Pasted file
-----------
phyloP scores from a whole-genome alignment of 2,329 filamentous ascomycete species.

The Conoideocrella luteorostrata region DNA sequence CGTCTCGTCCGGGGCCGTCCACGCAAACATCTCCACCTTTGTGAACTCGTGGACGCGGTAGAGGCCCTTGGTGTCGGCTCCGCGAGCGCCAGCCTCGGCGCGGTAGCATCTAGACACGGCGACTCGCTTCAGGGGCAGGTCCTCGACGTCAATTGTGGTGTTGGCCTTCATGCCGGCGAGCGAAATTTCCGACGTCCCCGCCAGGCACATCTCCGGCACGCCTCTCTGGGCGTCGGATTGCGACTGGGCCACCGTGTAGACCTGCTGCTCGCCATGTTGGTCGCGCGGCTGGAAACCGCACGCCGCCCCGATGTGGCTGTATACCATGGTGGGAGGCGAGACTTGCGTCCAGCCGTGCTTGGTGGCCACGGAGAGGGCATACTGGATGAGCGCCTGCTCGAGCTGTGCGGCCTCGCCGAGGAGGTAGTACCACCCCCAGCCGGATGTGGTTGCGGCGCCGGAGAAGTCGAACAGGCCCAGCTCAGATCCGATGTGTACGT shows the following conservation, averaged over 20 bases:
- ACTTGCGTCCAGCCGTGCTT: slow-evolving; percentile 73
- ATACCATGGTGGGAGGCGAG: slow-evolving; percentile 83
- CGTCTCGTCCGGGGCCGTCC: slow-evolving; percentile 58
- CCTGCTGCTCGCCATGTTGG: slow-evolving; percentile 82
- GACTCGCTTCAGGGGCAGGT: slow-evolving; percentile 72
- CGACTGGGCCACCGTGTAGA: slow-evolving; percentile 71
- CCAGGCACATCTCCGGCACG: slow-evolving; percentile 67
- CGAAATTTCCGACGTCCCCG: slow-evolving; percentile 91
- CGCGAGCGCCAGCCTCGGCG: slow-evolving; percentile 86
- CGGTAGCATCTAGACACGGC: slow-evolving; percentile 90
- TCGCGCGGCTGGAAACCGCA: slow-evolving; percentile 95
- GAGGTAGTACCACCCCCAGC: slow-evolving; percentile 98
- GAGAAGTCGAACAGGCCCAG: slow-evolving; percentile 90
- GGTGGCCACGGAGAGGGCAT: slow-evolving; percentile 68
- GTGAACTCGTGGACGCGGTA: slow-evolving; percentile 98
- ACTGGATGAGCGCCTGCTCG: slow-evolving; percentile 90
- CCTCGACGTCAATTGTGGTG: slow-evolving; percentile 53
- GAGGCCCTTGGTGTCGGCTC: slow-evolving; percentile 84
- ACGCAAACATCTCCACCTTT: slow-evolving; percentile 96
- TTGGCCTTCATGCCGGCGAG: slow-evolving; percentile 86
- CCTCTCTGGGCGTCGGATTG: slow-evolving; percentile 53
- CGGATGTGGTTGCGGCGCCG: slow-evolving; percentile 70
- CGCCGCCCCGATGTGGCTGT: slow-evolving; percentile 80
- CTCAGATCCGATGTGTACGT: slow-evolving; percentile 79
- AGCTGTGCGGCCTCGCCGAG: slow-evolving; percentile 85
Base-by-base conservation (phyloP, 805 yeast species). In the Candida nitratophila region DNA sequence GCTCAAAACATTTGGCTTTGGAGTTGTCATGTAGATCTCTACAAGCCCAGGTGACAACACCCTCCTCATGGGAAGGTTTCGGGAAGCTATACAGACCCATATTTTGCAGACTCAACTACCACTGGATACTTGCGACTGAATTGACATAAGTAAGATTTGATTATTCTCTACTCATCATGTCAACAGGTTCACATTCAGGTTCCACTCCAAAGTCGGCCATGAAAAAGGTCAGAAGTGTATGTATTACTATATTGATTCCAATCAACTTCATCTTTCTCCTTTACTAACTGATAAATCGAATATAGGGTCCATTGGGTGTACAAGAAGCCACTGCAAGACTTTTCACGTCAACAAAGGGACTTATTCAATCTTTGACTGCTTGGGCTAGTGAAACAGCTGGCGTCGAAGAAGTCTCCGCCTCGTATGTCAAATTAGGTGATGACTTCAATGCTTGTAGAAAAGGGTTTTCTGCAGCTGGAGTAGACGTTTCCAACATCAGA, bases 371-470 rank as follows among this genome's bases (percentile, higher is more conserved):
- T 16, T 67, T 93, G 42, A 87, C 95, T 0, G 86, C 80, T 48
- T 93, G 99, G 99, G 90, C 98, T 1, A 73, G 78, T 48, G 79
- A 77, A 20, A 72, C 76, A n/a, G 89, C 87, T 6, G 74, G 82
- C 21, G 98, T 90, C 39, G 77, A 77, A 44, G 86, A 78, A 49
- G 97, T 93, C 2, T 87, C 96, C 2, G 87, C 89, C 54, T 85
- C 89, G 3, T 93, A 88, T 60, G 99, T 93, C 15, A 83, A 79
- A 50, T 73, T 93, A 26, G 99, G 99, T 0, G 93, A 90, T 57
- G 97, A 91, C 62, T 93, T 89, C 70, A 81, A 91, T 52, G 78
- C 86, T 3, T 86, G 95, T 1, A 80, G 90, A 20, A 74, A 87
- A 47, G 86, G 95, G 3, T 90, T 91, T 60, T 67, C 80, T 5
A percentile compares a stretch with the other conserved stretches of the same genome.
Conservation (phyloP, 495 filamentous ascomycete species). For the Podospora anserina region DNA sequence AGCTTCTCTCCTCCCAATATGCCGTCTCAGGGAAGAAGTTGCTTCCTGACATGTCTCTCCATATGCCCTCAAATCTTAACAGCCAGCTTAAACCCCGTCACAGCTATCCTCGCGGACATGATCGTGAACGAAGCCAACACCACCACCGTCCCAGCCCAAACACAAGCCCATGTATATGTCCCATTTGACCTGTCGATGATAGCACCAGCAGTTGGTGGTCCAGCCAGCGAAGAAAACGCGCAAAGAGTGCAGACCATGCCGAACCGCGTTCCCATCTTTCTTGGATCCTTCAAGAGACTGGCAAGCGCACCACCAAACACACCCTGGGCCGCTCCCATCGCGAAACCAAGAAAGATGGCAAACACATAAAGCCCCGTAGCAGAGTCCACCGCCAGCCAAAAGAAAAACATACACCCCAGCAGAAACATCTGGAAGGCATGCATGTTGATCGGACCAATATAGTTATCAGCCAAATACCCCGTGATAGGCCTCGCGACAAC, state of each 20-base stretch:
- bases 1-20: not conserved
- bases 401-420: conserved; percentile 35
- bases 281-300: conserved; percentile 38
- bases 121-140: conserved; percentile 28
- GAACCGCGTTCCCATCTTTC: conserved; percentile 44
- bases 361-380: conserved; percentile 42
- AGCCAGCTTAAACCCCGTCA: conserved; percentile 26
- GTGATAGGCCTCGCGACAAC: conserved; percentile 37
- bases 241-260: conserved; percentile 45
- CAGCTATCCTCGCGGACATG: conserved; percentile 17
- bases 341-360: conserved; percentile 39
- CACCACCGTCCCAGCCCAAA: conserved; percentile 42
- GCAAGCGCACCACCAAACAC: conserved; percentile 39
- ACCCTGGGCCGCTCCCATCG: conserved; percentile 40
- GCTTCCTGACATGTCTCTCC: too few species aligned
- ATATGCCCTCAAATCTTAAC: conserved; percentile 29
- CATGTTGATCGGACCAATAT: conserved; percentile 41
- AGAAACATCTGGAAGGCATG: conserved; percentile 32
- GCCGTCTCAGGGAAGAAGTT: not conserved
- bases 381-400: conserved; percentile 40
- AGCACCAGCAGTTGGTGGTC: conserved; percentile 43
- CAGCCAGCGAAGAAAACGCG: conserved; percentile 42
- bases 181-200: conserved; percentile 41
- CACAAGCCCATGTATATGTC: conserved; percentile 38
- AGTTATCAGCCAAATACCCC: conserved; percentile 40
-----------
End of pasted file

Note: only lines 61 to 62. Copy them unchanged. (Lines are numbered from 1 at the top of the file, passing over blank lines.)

- AGCACCAGCAGTTGGTGGTC: conserved; percentile 43
- CAGCCAGCGAAGAAAACGCG: conserved; percentile 42